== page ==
When I started my quest to have 50 memorable bike rides in my 50th year, I purposely avoided any specific goals. I also avoided the use of the word “epic”, since it’s relative. I simply wanted to have 50 rides that were memorable to me. And “memorable” could mean any of the following:
With the month of June upon us, cycling season is in full swing and despite the rainy May that we had, the weather has been good to get out on the bike. On this first weekend in June, I was able to add two new rides to my nearly-complete “50 memorable rides in my 50th year” quest: Ride 47: 70 km of city trails in Kitchener-Waterloo, and Ride 48: 2017 Ride for Heart in Toronto.
It doesn’t seem like too long ago when I only needed one bike. My rides were to and from school, or friends’ homes. My bike riding season was spring until fall, when I’d put the bike away over the winter. I’d ride only on roads, sidewalks (gasp!) and paved trails. This was on a road bike I bought in Toronto for $300. A stainless steel, charcoal black Bianchi, it was the first bike I bought myself (I was 17), and I still have it in my basement.
When faced with something new, we tend to react in one of two ways: we can embrace the change in a curious manner and learn about it, or we can turn our back on it and rationalize our fear of something we don’t understand.
Last fall, I blogged about the lack of continuity of bike lanes in Kitchener-Waterloo. Specifically, the lack of safe crossings of the Conestoga Parkway. I realize these things take time and money to implement, and I hope that the cities and region are moving towards better connectivity for cyclists.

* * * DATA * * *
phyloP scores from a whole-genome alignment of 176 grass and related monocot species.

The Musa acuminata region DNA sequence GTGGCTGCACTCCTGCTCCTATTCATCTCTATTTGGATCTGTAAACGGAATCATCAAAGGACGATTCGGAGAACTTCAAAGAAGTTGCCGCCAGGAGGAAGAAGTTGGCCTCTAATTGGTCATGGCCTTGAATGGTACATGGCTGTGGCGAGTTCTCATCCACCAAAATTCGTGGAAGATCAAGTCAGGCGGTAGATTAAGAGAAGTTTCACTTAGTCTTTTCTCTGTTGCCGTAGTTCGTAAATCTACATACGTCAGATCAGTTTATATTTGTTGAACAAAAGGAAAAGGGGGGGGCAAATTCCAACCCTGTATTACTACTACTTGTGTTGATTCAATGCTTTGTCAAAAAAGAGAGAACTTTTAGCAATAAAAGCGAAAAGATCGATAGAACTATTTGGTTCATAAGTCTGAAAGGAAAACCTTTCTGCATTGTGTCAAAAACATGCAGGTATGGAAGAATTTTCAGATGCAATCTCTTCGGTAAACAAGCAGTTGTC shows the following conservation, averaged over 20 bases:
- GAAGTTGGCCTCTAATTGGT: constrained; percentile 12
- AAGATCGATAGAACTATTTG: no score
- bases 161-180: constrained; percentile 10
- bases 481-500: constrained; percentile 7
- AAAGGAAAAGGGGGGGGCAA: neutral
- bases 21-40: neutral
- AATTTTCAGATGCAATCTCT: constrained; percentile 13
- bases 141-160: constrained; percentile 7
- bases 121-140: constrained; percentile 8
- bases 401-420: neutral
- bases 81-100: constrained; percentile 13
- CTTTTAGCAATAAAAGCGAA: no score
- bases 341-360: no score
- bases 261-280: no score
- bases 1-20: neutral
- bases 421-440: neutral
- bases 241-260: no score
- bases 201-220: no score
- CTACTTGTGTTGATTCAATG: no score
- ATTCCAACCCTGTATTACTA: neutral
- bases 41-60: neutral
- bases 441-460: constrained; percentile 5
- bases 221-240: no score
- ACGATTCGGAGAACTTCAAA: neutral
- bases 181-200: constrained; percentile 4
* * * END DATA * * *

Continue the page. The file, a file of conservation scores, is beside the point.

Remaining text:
In my continued recovery from a concussion last fall, my bike rides have consisted of short, low-intensity rides of about an hour. Usually on my fat bike and usually on city paths and bike trails. As 2016 turned into 2017 I found myself yearning to get out on the fantastic gravel roads in the area. I started discovering these unpacked gems about 5-6 years ago when fall turned to winter. A group of friends and I decided that riding outdoors as temperatures dropped and daylight hours shortened easily topped the alternative (indoor training). Continue reading →
There are many good charities out there and there are many good charity cycling events. Share the Road is no exception. If you’re reading this, then you’re either a cyclist or a cycling supporter (or both), and you likely have an awareness of the issues that cyclists face when we’re out on the road.